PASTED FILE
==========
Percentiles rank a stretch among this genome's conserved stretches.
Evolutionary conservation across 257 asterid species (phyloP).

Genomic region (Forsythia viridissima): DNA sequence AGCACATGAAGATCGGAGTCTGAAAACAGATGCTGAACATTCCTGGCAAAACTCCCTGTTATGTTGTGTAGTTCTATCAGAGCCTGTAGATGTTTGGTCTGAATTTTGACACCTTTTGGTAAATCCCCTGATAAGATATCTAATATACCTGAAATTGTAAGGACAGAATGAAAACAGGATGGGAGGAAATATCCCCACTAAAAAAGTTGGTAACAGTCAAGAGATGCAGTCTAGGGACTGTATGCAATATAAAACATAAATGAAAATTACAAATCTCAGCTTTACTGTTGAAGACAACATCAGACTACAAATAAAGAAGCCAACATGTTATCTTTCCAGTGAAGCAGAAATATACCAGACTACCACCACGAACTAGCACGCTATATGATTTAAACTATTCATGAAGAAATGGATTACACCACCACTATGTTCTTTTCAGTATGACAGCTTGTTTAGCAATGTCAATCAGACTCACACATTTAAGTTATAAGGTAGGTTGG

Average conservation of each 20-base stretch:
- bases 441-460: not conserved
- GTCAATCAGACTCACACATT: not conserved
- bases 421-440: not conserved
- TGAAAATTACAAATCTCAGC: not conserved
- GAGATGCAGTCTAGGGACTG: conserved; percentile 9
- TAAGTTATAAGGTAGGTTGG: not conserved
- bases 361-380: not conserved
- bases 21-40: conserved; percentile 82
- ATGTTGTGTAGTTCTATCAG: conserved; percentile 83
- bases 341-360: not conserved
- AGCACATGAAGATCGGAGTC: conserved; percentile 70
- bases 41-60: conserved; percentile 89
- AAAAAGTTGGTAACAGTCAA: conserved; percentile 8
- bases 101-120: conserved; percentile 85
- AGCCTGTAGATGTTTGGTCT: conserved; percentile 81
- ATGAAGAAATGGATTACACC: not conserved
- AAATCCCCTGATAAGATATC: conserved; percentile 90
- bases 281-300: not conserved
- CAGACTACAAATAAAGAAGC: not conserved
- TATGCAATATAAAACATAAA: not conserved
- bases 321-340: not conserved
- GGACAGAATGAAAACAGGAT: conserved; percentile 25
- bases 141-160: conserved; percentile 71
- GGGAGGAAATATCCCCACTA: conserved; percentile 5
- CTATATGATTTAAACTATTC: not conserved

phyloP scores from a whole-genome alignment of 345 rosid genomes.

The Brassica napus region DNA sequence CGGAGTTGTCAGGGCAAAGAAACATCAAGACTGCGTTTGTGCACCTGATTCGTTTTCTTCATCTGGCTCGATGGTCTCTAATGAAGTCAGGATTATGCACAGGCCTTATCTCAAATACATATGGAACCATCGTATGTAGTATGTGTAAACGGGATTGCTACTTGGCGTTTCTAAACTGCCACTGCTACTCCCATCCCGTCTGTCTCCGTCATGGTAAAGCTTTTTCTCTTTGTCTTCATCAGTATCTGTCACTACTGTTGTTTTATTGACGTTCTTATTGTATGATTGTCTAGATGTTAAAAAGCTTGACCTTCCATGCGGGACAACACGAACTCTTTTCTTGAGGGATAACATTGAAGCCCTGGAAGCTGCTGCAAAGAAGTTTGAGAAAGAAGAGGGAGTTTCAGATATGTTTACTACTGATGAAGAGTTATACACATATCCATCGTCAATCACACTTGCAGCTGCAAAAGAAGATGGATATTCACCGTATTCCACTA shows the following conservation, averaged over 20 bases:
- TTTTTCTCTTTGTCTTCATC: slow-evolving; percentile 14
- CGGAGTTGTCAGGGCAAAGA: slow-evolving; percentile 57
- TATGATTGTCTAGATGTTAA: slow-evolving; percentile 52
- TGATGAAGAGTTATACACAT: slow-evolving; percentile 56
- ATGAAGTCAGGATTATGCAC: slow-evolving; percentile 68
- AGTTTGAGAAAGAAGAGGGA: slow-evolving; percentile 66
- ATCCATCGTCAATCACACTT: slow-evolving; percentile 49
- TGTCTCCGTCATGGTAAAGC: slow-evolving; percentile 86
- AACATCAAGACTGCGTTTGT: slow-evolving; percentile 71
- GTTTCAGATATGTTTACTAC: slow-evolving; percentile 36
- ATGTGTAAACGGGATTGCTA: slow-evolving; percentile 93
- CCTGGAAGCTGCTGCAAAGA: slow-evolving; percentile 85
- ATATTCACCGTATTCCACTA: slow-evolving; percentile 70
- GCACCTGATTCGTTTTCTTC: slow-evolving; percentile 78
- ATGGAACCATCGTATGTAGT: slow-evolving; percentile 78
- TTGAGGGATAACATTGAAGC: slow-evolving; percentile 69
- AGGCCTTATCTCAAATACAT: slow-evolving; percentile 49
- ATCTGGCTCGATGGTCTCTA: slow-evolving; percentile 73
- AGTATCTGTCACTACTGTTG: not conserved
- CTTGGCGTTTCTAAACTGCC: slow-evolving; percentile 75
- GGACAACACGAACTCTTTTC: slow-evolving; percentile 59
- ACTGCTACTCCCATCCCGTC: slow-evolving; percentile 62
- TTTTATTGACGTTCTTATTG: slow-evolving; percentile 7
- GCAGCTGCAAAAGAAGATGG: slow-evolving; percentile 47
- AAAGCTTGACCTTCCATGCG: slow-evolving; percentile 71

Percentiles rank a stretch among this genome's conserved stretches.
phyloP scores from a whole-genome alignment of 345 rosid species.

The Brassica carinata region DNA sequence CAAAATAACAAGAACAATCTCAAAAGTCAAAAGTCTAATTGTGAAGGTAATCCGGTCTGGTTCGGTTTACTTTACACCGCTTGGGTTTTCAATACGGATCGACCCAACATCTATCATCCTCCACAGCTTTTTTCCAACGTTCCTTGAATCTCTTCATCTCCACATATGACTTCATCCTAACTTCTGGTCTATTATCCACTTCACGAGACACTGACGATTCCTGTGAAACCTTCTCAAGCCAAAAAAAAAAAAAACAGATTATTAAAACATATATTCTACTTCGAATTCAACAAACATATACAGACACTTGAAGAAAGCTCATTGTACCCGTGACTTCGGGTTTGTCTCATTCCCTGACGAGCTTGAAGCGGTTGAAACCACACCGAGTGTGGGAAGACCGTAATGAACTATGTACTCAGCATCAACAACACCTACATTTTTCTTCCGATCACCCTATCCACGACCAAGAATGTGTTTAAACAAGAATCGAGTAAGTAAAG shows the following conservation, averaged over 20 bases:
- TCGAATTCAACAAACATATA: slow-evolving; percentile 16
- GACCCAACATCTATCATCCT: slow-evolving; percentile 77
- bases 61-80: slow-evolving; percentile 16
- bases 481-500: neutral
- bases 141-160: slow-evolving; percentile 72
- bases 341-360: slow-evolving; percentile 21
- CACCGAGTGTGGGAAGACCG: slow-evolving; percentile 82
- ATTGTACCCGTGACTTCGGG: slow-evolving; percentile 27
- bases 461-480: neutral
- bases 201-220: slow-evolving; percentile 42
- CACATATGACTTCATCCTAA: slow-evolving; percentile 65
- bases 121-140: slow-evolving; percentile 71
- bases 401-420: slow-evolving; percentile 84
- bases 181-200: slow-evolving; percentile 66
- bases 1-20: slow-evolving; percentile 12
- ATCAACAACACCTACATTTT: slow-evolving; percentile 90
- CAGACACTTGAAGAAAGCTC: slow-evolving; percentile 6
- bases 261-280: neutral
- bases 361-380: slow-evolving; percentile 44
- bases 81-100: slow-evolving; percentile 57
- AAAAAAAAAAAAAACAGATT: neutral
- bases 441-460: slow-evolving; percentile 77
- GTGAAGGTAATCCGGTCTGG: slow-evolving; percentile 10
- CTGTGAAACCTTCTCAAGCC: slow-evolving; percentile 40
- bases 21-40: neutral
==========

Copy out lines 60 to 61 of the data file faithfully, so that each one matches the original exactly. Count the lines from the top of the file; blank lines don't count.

- TCGAATTCAACAAACATATA: slow-evolving; percentile 16
- GACCCAACATCTATCATCCT: slow-evolving; percentile 77